While earlier techniques and equipment for spinning fibers have commonly extruded one or more polymer materials directly through an array of spinneret orifices to produce a web of monocomponent fibers or a web of multicomponent fibers, recent developments incorporate a pack of disposable distribution or spin plates juxtaposed to each other, with distribution paths being either etched, grooved, scored, indented, laser cut or slotted into upstream and/or downstream surfaces of the plates to direct streams of one or more polymer materials to and through spinneret orifices at the distal end of the spinning system. Such a manner provides a reasonably inexpensive way to manufacture highly sophisticated spinning equipment and to produce a high density of continuous fibers formed of more than one polymeric material. As an example, a spinning fiberglass die lasts typically 100 hours in production, therefore reducing the cost of this production method will provide financial savings to the user.
One embodiment of current spin plate technology involves circular dies which are cast or drilled with a straight extrusion path. Control over these expensive dies is limited. Such a die is typically made from a block of steel which various channels and die tips required for directing flow of molten polymer are machined, cast or drilled. In order to reduce the degree of metal working needed, in many cases other machined blocks of steel are conjoined to the basic die body to carry the thermoplastic or other fluids required by the particular extrusion process. As extrusion dies grow larger and more complicated due to the use of multiple thermoplastic melts and drawing fluids, the complexity of machining increases geometrically as well as the costs for manufacturing the die.
Another factor adding to the costs of using such dies is the need for frequent cleaning of the residual carbonaceous matter created by the oxidation of the thermoplastics due to high temperature. This requires the availability of additional dies as spares. Dies also have limited life due to the erosion of the die tip tolerances due to the high temperatures and the wear of the fluids flowing through the dies under high pressures. An interchangeable and cost effective die which allows for a variety of configurations is desired in the art.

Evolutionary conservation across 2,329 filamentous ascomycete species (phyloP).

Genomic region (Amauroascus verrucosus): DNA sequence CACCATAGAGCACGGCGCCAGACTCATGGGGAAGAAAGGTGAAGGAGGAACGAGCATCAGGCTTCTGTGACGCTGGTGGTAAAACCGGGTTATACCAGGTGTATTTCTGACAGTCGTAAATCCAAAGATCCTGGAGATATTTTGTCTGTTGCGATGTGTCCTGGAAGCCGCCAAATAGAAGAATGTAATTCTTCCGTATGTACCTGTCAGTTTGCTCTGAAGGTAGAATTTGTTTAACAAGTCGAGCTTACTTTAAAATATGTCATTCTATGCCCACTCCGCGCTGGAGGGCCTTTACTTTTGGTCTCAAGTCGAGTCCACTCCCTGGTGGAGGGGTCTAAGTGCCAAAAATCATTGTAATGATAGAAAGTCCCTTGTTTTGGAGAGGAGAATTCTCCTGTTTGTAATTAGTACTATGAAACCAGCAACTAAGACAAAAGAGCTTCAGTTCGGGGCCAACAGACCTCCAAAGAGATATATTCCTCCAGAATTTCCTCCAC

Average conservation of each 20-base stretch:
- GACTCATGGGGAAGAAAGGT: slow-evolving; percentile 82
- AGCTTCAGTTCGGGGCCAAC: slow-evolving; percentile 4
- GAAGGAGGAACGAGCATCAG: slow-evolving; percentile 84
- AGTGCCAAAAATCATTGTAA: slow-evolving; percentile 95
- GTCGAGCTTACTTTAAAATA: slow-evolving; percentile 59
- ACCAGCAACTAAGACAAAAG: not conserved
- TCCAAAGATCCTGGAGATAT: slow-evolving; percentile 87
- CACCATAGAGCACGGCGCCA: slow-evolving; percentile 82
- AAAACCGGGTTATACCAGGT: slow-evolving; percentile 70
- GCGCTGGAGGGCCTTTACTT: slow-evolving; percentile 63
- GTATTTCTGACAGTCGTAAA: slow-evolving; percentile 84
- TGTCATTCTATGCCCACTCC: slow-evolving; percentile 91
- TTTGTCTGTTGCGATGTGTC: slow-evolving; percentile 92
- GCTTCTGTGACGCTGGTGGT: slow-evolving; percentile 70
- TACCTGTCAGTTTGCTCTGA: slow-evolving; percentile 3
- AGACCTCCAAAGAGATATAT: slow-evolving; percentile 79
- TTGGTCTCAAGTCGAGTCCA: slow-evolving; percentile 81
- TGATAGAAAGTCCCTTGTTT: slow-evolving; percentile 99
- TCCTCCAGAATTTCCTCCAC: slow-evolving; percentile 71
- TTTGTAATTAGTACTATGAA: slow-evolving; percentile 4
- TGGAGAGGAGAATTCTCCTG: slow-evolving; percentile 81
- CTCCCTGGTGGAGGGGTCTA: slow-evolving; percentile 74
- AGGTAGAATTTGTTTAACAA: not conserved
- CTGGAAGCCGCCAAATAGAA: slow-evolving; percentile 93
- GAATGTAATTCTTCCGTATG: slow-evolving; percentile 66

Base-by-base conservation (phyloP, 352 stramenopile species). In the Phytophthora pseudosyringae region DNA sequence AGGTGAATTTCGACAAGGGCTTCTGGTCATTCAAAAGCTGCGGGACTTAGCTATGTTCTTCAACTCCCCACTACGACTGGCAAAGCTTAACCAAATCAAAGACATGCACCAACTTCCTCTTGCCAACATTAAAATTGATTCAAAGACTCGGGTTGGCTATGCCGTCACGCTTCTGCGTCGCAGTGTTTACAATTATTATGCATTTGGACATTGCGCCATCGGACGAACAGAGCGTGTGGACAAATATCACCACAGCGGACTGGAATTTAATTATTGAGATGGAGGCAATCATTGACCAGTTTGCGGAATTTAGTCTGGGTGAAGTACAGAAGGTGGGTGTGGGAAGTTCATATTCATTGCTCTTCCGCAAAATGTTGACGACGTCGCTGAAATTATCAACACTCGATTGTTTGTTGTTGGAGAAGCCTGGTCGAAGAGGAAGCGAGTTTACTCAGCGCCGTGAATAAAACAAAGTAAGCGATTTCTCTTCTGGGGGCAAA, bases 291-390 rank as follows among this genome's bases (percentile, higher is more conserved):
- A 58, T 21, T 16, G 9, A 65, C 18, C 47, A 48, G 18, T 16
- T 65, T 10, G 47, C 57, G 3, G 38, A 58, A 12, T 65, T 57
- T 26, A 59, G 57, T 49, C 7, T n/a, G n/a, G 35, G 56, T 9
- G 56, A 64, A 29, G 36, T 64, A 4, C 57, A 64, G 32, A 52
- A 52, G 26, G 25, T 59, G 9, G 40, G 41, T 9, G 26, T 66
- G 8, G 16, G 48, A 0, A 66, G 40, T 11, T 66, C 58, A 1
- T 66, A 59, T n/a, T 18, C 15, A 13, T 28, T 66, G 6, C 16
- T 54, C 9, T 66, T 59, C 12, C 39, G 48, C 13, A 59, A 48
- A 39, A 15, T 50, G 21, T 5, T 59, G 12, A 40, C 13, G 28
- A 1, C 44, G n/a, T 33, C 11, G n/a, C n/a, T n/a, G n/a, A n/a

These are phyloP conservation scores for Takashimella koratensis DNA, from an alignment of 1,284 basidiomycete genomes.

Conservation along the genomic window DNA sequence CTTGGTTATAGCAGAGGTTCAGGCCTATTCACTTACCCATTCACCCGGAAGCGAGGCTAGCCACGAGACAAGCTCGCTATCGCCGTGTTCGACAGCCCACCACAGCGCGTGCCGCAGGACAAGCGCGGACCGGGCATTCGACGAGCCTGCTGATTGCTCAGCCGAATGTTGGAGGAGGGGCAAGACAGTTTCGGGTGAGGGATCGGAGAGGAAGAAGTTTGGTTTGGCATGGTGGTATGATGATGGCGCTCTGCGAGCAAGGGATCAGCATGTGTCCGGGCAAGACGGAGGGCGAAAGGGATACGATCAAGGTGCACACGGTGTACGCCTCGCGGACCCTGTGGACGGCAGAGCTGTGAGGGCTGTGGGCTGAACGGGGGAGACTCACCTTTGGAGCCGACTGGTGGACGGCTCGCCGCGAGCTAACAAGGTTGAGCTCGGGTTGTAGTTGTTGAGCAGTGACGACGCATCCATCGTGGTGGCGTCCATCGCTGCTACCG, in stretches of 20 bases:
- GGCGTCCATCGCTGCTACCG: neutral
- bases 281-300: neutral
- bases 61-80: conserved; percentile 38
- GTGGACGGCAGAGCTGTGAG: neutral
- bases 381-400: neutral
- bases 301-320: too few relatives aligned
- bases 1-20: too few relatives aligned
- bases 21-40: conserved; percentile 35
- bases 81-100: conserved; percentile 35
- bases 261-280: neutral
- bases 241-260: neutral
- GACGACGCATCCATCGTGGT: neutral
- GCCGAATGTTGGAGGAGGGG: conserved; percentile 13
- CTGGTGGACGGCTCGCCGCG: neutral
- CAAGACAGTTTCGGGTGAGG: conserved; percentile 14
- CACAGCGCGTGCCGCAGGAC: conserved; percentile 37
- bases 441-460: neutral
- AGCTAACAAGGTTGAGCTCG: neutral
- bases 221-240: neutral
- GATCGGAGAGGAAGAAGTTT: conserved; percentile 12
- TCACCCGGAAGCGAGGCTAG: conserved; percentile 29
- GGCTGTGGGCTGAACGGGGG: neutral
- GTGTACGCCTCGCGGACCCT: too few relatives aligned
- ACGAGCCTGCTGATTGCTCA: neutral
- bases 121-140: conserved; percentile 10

The present invention is directed to a fiber making device and apparatus which incorporates a series of two or more stacked, thin circular die plates, two end plates and two enclosure plates, where all of the plates cooperate to form a chamber having opposite ends and define a first end and a second end. The first end will receive material to be formed into fibers and the second end will receive a fiberizing fluid, although the second end could be used to supply a second fiber forming fluid to form composite fibers. All of the die plates have a central opening to receive fiber forming material, and at least one of the die plates has an outflow edge peripheral to the plate which will define a spinneret orifice, which is in fluid communication with said central opening, and which will allow the flow of material along a radial path through which fibers can be extruded. At least one of the die plates has an outflow edge peripheral to the plate which will define an opening and allow for the flow of a fiberizing fluid from the opening so that the material flowing from the spinneret orifice will form fibers which will be engaged and fiberized by the fiberizing fluid.
The present invention provides a fiber spinning device mountable to rotate on a shaft in a fiberizer and can be operated as a fiber spinning device by rotating it or as a melt blown fiber device by using the fiberizing fluid to form the fibers. When it is operated as a fiber spinning device, the fibers can be further attenuated by the fiberizing fluid, which can be air or other fluids.